Children's Books About Inclusion & Diversity

by Lee Scott, Goddard School Educational Advisory Board Member
Three diverse children lying on a map rug smiling with hands raised above their heads

A good way to begin a dialogue with young children about inclusion and diversity is by listening to and reading stories. Engaging young children with stories of people from diverse cultures, backgrounds and races helps extend their understanding of familiar emotions and social behaviors by presenting them in new contexts, as well as providing them with opportunities to encounter emotions and social behaviors that they may not be exposed to in their everyday interactions within their families and communities. This helps promote critical thinking about bias, and it develops children’s ability to stand up for themselves and others in the face of bias. 

The following is a compilation of books selected by members of the Educational Advisory Board as well as families who also sent us book ideas that they feel support the understanding of inclusion and empathy. Here is a list of 15 books to help launch important conversations:

Infants and Toddlers

  • Who Toes Are Those? by Jabari Asim is a tickle and giggle book with a beautiful baby’s brown toes.
  • Ten Little Fingers and Ten Little Toes by Mem Fox is a wonderful celebration of babies from all over the world.
  • Dream Big, Little One by Vashti Harrison shares the inspirational stories of powerful black women in history.
  • Peekaboo Morning by Rachel Isadora is a cheerful book that all babies will enjoy.
  • Who? A Celebration of Babies by Robie Harris is just that, a wonderful book featuring babies’ first words.

Preschoolers to Kindergarteners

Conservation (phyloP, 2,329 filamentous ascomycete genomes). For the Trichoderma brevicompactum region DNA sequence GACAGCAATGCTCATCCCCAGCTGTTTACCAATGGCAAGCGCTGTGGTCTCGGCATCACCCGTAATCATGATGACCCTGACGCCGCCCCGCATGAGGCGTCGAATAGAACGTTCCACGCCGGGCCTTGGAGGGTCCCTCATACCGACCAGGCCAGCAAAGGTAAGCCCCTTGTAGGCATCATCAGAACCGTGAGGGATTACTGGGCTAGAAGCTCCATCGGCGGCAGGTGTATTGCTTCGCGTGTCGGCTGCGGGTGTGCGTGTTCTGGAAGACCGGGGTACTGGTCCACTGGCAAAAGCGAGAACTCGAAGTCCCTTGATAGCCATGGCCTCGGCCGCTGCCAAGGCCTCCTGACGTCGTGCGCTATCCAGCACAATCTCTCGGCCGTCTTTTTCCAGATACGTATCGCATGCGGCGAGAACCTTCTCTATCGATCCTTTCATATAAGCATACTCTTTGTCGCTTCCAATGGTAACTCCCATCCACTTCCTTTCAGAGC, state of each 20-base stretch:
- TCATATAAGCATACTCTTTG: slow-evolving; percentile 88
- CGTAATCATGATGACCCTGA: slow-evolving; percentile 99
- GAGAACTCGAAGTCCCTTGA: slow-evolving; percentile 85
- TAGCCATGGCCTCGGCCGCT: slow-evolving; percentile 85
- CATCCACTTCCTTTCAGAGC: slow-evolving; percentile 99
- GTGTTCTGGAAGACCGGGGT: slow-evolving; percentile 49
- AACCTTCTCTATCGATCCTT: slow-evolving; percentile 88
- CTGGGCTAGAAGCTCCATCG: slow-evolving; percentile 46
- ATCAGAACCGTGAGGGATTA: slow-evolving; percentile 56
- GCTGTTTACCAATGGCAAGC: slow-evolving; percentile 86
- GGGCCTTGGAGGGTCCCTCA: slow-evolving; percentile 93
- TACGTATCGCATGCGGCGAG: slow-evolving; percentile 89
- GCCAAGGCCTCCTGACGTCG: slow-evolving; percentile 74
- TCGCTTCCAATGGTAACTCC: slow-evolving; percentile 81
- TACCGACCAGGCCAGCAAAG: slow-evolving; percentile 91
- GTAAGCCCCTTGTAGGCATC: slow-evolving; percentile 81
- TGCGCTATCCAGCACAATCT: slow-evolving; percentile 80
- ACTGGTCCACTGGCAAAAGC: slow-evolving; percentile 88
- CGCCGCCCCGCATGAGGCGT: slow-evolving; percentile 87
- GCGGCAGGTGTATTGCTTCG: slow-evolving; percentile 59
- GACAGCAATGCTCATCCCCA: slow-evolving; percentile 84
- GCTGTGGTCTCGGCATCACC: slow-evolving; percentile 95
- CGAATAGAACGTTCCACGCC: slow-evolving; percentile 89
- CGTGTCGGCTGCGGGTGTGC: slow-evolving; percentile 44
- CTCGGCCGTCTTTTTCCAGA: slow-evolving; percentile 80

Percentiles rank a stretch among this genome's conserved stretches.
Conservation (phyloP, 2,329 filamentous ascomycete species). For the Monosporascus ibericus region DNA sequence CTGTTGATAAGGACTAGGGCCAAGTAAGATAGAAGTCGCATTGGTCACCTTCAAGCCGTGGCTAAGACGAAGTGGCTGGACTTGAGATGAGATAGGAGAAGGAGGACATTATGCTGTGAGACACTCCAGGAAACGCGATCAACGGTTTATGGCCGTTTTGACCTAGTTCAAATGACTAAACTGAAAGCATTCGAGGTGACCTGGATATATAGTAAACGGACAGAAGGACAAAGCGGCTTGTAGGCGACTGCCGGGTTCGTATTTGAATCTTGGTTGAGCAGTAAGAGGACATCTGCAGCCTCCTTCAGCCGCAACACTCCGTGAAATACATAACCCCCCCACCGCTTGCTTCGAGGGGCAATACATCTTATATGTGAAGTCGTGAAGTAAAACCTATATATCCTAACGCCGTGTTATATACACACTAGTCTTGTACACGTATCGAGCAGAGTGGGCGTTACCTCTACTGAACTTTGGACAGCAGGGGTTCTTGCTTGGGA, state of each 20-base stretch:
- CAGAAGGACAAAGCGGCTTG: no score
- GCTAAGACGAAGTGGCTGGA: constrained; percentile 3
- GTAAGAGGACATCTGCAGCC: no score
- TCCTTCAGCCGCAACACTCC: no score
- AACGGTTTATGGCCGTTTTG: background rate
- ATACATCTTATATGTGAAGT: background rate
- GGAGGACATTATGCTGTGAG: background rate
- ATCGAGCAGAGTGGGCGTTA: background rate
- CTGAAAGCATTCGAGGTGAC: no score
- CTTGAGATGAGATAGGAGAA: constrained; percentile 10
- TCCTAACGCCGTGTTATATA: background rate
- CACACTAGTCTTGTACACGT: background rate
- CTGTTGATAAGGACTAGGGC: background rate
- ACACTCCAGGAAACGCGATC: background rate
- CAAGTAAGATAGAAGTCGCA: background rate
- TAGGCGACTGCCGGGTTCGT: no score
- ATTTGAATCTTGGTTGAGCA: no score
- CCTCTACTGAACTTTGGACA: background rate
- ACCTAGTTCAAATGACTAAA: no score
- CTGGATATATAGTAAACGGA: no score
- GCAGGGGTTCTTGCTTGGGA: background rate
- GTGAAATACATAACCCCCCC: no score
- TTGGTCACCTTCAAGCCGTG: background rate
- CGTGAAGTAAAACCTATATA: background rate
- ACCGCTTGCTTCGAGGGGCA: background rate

• We’re Different, We’re the Same by Bobbi Kates (Sesame Street) supports young children’s understanding that although we are different in many ways, we are all the same inside.
  • Lovely by Jess Hong is a celebration of what makes everyone unique and how we all are lovely.
  • The Day You Begin by Jacqueline Woodson supports children as they work through the challenge of not feeling that they fit in or are fearful of new environments.
  • The Family Book by Todd Parr, focuses on how families, although often very different, are alike in love and caring for each other.
  • The Name Jar by Yangsook Choi, explores how children accept cultural differences such as names unfamiliar to them and learning acceptance and friendship.
  • I Walk with Vanessa by Kerascoët is a heart-warming story about caring for others and standing up to bullying.
  • All Are Welcome by Alexandra Penfold and Suzanne Kaufman sets the stage for understanding inclusion with a wonderful story about the children in a school.
  • Say Something by Peter Reynolds shows children how their voices are valued.
  • Skin Like Mine by LaTishia M. Perry celebrates diversity in an entertaining way for early readers.
  • Let’s Talk About Race by Julius Lester is a great book to help parents begin the dialogues with their children.
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